crates. Yet a few weeks later, the picture below could be taken --
without posing.

YD'S Leave
YR'S, Take
Own Office
By LANE VANDERSLICE
The Young Republicans iand the
Young Democrats have come to an
amiable parting of the ways.
After sharing the same small
office since the opening of the
Student Activities Building, the
Young Democrats recently packed
up their files and their picture of
Governor G. Mennen Williams and
moved out.
For a while, though, integration
had worked in the SAB.
Some Arguments
According to Dave Soet, '57,
Young Democrats' vice-president,
and Dick Thompson, '59, of the
Young Republicans, there were
some rousing arguments and a few
minor disagreements, but on the
whole they said sharing the office
had worked out well.
The parting came because the
Young Democrats took advantage
of a chance to move into a bigger
office with a lower telephone bill.
They share an office with three
other groups. But according to
Soet, the other organizations are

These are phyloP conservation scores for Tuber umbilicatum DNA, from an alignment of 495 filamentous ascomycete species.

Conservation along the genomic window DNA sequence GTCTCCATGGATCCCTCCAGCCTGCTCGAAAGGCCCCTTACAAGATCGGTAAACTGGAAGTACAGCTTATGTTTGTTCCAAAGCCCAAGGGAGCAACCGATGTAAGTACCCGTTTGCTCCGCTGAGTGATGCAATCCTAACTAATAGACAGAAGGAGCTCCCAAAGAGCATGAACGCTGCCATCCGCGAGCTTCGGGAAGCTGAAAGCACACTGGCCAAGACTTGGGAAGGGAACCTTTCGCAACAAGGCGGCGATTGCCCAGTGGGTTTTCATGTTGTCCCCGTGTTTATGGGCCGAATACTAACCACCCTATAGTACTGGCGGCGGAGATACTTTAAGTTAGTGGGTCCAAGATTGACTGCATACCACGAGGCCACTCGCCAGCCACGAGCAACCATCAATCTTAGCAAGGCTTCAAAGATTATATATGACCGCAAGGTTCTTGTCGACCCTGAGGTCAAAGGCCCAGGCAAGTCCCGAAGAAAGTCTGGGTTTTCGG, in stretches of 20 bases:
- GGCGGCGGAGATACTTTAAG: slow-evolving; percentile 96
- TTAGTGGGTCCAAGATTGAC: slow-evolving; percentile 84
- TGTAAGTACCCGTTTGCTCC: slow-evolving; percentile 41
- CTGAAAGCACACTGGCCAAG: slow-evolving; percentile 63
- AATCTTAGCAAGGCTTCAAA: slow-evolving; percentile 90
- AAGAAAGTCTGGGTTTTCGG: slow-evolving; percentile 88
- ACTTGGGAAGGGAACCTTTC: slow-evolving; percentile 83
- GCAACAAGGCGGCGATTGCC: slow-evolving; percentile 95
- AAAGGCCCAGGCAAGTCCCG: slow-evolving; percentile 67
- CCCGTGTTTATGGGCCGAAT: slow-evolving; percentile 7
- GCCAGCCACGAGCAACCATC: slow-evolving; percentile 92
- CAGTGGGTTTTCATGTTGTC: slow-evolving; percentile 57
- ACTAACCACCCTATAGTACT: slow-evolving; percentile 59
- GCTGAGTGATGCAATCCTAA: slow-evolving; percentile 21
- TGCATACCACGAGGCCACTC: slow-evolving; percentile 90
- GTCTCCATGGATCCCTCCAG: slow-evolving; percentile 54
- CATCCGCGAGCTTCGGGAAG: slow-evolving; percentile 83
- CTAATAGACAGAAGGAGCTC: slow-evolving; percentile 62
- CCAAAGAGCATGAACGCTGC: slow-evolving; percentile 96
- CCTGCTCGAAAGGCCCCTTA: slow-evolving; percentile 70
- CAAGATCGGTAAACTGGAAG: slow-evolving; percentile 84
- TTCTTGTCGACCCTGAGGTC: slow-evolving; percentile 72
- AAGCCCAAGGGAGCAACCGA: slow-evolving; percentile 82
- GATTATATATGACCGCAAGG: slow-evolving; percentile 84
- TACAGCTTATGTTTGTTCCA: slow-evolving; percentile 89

"almost never" there.
This makes the budget-mihded,
expansive Young Democrats very
happy, and gives them a chance
to adjust the louvers all by them-
selves.
Together' with a constantly
changing assortment of Young Re-
publicans, their 12 foot by 12 foot
"bandbox" contains two desks, two
files, a typewriter of ancient vint-
age and pictures of their hero,
President Eisenhower.
Tape Recorder, Too
Also contained in their office,
one of the second-floor offices of
the SAB, is a tape recorder. The
Young Republicans disclaim any
official responsibility for this, say-
ing that it was left there by one
of the members.
Both groups say that having
offices in the SAB has helped
them.
As Thompson explained, "as it
had no central meeting place, our
club was previously rather dis-
jointed."
With the advent of the SAB, all
this was changed.
Now both groups have centers
for their activities which have be-
come places to "just drop in".
Their offices have also become
the depository for both clubs' col-
lection of political information
which was previously scattered
among different members.
Both Soet and Thompson felt
that, because of these advantages,
an SAB office had helped to com-
bat the inevitable decline of poli-
tical clubs between elections.
"If nothing else, we've gotten
to know the competition better,"
was the final consensus.

NEVER UNDERESTIMATE THEM: